This post originally appeared December 25, 2013 on RasheedClarke.com.
‘Twas the night before Christmas and inside the Square One shopping mall,
Rasheed empties his ostomy bag into the toilet of a men’s room stall.
He wraps his Stealth Belt back around his midriff with care,
In hopes it will support his ostomy flange and bag right there.
He remembers what happened back on December 21st,
A day that will forever stand out as one of his worst.
While out in public dining on pasta and bread,
A feeling of wetness around his belly filled him with dread.
Streaks of feces had stained his white polo shirt,
His ostomy appliance unable to contain each squirt.
Rasheed rushed to the bathroom with his backup supplies,
As tears began to pool in his large brown eyes.
He took off his shirt and Stealth Belt with haste,
And stared at the explosion of dark brown waste.
His clothes ruined, his Stealth Belt utterly messed,
Rasheed simultaneously felt angry and depressed.
Through much struggle he put on a new flange and bag,
And he felt compelled to just wave a white flag.
But let’s now return to Christmas Eve last night,
A time that’s supposed to bring so much delight.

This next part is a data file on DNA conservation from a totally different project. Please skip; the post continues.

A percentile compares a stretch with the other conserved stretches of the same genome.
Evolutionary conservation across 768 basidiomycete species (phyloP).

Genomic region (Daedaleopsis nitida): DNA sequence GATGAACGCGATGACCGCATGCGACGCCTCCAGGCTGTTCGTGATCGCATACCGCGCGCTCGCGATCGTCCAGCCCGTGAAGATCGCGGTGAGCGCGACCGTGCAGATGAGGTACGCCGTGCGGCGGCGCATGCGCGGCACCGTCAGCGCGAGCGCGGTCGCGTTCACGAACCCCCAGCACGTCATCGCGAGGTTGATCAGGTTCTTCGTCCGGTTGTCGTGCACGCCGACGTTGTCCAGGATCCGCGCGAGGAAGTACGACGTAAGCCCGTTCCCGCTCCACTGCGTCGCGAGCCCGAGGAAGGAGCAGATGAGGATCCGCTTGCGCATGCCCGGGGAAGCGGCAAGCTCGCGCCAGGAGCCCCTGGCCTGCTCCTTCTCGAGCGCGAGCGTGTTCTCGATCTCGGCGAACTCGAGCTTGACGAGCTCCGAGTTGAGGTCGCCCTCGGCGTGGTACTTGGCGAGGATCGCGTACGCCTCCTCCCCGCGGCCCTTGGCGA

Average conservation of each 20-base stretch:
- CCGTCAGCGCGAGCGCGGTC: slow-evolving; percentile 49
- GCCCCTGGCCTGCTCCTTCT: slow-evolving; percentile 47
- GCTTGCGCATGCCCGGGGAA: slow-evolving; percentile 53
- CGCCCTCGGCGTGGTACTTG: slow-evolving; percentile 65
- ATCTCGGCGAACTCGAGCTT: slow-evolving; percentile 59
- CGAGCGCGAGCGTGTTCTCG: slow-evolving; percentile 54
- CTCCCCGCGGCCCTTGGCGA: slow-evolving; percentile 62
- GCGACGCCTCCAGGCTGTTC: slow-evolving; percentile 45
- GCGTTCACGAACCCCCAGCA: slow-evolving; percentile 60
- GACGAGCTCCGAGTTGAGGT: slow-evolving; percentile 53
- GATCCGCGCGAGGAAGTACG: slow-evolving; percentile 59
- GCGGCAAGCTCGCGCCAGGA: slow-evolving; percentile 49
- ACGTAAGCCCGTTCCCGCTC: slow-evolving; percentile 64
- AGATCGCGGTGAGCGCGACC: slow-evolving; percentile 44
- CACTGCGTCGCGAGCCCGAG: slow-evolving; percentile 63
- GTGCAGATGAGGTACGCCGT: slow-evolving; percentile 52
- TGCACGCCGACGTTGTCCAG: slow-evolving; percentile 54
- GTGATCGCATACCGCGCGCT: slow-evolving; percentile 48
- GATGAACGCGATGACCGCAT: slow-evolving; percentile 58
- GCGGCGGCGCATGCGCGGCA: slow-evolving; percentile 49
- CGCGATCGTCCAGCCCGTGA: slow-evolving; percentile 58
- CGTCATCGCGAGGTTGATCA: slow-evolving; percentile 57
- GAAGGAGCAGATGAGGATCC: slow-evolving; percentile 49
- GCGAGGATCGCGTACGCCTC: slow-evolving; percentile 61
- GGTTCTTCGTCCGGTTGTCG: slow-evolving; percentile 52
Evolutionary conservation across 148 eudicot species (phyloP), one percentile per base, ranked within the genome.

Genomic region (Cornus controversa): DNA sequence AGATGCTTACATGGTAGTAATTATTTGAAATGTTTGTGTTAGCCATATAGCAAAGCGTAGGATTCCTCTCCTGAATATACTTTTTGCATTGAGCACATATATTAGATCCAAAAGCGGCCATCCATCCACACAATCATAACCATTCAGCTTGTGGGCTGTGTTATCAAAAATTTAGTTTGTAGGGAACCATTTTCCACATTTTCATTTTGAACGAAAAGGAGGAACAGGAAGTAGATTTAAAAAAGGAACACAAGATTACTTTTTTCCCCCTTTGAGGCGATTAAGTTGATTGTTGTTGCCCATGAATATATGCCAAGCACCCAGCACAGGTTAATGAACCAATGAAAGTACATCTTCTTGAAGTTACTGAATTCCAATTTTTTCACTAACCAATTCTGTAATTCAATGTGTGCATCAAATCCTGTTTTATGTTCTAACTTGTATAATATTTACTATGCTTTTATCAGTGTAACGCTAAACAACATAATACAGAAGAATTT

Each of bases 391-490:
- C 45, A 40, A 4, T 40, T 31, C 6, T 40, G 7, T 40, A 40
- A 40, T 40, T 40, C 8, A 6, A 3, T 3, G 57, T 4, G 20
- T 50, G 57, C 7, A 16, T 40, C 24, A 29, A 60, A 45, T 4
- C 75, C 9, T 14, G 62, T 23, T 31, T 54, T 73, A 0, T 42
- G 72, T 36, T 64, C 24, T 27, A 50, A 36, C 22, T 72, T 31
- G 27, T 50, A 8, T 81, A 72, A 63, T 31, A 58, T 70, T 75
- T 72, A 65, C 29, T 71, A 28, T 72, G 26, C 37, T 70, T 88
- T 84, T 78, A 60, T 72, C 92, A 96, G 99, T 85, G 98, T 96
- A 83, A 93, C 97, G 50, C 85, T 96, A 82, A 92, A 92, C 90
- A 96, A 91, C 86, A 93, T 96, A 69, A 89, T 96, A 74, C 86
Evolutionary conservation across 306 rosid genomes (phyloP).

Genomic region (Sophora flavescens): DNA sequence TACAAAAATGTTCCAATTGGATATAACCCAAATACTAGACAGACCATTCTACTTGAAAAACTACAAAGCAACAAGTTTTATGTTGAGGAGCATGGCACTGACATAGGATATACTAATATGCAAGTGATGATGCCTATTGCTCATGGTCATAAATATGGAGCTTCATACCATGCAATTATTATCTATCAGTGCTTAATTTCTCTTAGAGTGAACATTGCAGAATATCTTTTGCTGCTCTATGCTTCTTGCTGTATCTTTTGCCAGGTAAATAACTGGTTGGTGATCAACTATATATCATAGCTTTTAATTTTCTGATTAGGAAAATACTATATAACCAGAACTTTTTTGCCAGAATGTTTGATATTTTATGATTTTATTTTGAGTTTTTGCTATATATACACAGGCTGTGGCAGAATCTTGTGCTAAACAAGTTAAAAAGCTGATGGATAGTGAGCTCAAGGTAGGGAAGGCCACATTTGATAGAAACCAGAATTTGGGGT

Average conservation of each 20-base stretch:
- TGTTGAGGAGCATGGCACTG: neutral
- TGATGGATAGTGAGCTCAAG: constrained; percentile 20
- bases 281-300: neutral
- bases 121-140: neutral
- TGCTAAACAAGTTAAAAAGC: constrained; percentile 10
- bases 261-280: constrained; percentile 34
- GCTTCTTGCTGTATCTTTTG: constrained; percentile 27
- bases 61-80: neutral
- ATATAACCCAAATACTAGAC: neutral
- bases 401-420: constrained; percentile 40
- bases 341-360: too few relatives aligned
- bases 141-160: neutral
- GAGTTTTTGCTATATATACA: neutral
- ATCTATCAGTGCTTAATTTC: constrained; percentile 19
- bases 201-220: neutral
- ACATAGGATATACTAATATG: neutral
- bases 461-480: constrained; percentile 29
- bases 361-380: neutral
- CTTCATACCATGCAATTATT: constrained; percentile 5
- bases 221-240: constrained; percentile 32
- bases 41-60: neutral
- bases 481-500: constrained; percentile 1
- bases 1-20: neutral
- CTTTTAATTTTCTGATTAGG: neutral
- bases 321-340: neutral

From Square One Rasheed and his lady friend,
Head over to her cousin’s house in Toronto’s east end.
Food and drinks and laughs are shared,
But late in the evening Rasheed again feels scared.
He senses something wet around his midsection,
And he runs to the bathroom for a closer inspection.
Stool spews from the side of his flange once more,
And Rasheed falls to a knee on the bathroom floor.
He tears sheets off the toilet paper spool,
And wipes away blobs of his cursed stool.
He packs more tissue near his belly button to hold the sludge,
Then he finds his girlfriend and gives her a nudge.
“It’s leaking again, I have to go,” he says to her,
And she kindly helps him leave the party in a blur.
“Drive safely,” she says after giving him a goodnight kiss,
And Rasheed drives home as his mind falls into an abyss.
“How much more of this damn bullshit do I have to take?”
Rasheed can’t help but feel his choice to have surgery was a huge mistake.
He drives home swiftly and readies more ostomy supplies,
And he wonders if this horrid disease will soon be his demise.
He showers and puts on the new appliance with a grimace,
Then he scowls in the mirror and whispers, “Merry f**king Christmas.”